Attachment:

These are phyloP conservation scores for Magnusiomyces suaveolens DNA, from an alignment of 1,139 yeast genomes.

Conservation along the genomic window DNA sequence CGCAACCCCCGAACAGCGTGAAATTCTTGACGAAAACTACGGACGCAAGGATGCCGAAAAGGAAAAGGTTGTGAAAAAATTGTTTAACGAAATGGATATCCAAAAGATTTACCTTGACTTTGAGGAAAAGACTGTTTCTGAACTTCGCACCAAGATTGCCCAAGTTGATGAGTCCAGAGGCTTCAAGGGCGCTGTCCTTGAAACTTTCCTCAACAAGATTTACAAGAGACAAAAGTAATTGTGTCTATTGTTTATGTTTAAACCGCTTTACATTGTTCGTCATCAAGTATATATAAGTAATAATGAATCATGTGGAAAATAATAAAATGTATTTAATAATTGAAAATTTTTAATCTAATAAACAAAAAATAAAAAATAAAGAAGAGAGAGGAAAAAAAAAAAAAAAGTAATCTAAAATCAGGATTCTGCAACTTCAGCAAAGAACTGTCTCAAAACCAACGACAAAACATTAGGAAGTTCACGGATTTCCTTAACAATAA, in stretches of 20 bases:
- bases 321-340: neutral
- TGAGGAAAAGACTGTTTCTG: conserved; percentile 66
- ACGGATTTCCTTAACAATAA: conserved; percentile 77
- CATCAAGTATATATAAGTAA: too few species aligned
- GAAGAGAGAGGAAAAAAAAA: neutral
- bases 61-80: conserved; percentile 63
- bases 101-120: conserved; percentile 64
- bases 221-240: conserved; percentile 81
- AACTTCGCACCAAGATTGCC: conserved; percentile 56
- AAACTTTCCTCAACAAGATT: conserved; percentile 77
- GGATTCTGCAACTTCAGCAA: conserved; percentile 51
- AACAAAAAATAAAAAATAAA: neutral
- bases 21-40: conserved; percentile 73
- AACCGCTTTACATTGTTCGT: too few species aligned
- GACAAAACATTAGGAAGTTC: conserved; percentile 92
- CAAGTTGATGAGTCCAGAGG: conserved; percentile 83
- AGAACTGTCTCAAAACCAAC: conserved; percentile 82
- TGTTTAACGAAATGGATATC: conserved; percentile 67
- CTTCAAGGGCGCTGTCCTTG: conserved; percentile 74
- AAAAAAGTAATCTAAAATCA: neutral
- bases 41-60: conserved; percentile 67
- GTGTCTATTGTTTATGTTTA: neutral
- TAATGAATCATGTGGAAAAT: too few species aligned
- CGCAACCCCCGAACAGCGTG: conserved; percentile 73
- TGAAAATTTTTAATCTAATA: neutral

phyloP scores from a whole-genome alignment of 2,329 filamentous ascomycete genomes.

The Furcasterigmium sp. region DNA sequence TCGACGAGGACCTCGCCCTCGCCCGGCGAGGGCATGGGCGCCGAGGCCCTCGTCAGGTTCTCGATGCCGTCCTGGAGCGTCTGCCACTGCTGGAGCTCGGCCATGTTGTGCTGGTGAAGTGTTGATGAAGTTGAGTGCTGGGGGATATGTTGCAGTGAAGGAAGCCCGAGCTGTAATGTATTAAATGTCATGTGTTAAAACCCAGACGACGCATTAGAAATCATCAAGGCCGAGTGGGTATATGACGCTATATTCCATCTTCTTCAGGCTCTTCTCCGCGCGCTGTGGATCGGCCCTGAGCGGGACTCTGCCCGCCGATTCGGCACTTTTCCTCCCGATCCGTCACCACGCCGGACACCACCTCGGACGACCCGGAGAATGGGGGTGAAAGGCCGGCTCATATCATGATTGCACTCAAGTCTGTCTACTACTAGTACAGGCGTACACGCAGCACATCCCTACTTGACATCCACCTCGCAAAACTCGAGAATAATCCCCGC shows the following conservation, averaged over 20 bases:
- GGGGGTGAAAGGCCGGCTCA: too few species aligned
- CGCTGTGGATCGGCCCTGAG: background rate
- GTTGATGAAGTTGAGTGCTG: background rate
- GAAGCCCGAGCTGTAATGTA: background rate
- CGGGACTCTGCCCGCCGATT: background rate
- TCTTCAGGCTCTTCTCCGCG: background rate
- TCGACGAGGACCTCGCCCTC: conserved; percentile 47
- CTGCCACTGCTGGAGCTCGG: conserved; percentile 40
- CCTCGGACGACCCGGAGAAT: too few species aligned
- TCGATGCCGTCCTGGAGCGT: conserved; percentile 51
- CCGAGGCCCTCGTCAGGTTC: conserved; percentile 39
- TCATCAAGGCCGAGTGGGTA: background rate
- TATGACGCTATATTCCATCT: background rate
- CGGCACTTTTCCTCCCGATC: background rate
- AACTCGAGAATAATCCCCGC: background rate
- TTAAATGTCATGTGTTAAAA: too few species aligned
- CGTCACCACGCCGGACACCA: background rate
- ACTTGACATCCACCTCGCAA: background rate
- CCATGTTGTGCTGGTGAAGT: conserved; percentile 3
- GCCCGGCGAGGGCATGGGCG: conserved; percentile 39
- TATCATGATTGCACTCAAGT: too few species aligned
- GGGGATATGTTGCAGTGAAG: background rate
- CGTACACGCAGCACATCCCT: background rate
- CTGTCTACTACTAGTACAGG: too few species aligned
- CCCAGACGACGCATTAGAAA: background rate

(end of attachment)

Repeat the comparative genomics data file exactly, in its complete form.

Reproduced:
These are phyloP conservation scores for Magnusiomyces suaveolens DNA, from an alignment of 1,139 yeast genomes.

Conservation along the genomic window DNA sequence CGCAACCCCCGAACAGCGTGAAATTCTTGACGAAAACTACGGACGCAAGGATGCCGAAAAGGAAAAGGTTGTGAAAAAATTGTTTAACGAAATGGATATCCAAAAGATTTACCTTGACTTTGAGGAAAAGACTGTTTCTGAACTTCGCACCAAGATTGCCCAAGTTGATGAGTCCAGAGGCTTCAAGGGCGCTGTCCTTGAAACTTTCCTCAACAAGATTTACAAGAGACAAAAGTAATTGTGTCTATTGTTTATGTTTAAACCGCTTTACATTGTTCGTCATCAAGTATATATAAGTAATAATGAATCATGTGGAAAATAATAAAATGTATTTAATAATTGAAAATTTTTAATCTAATAAACAAAAAATAAAAAATAAAGAAGAGAGAGGAAAAAAAAAAAAAAAGTAATCTAAAATCAGGATTCTGCAACTTCAGCAAAGAACTGTCTCAAAACCAACGACAAAACATTAGGAAGTTCACGGATTTCCTTAACAATAA, in stretches of 20 bases:
- bases 321-340: neutral
- TGAGGAAAAGACTGTTTCTG: conserved; percentile 66
- ACGGATTTCCTTAACAATAA: conserved; percentile 77
- CATCAAGTATATATAAGTAA: too few species aligned
- GAAGAGAGAGGAAAAAAAAA: neutral
- bases 61-80: conserved; percentile 63
- bases 101-120: conserved; percentile 64
- bases 221-240: conserved; percentile 81
- AACTTCGCACCAAGATTGCC: conserved; percentile 56
- AAACTTTCCTCAACAAGATT: conserved; percentile 77
- GGATTCTGCAACTTCAGCAA: conserved; percentile 51
- AACAAAAAATAAAAAATAAA: neutral
- bases 21-40: conserved; percentile 73
- AACCGCTTTACATTGTTCGT: too few species aligned
- GACAAAACATTAGGAAGTTC: conserved; percentile 92
- CAAGTTGATGAGTCCAGAGG: conserved; percentile 83
- AGAACTGTCTCAAAACCAAC: conserved; percentile 82
- TGTTTAACGAAATGGATATC: conserved; percentile 67
- CTTCAAGGGCGCTGTCCTTG: conserved; percentile 74
- AAAAAAGTAATCTAAAATCA: neutral
- bases 41-60: conserved; percentile 67
- GTGTCTATTGTTTATGTTTA: neutral
- TAATGAATCATGTGGAAAAT: too few species aligned
- CGCAACCCCCGAACAGCGTG: conserved; percentile 73
- TGAAAATTTTTAATCTAATA: neutral

phyloP scores from a whole-genome alignment of 2,329 filamentous ascomycete genomes.

The Furcasterigmium sp. region DNA sequence TCGACGAGGACCTCGCCCTCGCCCGGCGAGGGCATGGGCGCCGAGGCCCTCGTCAGGTTCTCGATGCCGTCCTGGAGCGTCTGCCACTGCTGGAGCTCGGCCATGTTGTGCTGGTGAAGTGTTGATGAAGTTGAGTGCTGGGGGATATGTTGCAGTGAAGGAAGCCCGAGCTGTAATGTATTAAATGTCATGTGTTAAAACCCAGACGACGCATTAGAAATCATCAAGGCCGAGTGGGTATATGACGCTATATTCCATCTTCTTCAGGCTCTTCTCCGCGCGCTGTGGATCGGCCCTGAGCGGGACTCTGCCCGCCGATTCGGCACTTTTCCTCCCGATCCGTCACCACGCCGGACACCACCTCGGACGACCCGGAGAATGGGGGTGAAAGGCCGGCTCATATCATGATTGCACTCAAGTCTGTCTACTACTAGTACAGGCGTACACGCAGCACATCCCTACTTGACATCCACCTCGCAAAACTCGAGAATAATCCCCGC shows the following conservation, averaged over 20 bases:
- GGGGGTGAAAGGCCGGCTCA: too few species aligned
- CGCTGTGGATCGGCCCTGAG: background rate
- GTTGATGAAGTTGAGTGCTG: background rate
- GAAGCCCGAGCTGTAATGTA: background rate
- CGGGACTCTGCCCGCCGATT: background rate
- TCTTCAGGCTCTTCTCCGCG: background rate
- TCGACGAGGACCTCGCCCTC: conserved; percentile 47
- CTGCCACTGCTGGAGCTCGG: conserved; percentile 40
- CCTCGGACGACCCGGAGAAT: too few species aligned
- TCGATGCCGTCCTGGAGCGT: conserved; percentile 51
- CCGAGGCCCTCGTCAGGTTC: conserved; percentile 39
- TCATCAAGGCCGAGTGGGTA: background rate
- TATGACGCTATATTCCATCT: background rate
- CGGCACTTTTCCTCCCGATC: background rate
- AACTCGAGAATAATCCCCGC: background rate
- TTAAATGTCATGTGTTAAAA: too few species aligned
- CGTCACCACGCCGGACACCA: background rate
- ACTTGACATCCACCTCGCAA: background rate
- CCATGTTGTGCTGGTGAAGT: conserved; percentile 3
- GCCCGGCGAGGGCATGGGCG: conserved; percentile 39
- TATCATGATTGCACTCAAGT: too few species aligned
- GGGGATATGTTGCAGTGAAG: background rate
- CGTACACGCAGCACATCCCT: background rate
- CTGTCTACTACTAGTACAGG: too few species aligned
- CCCAGACGACGCATTAGAAA: background rate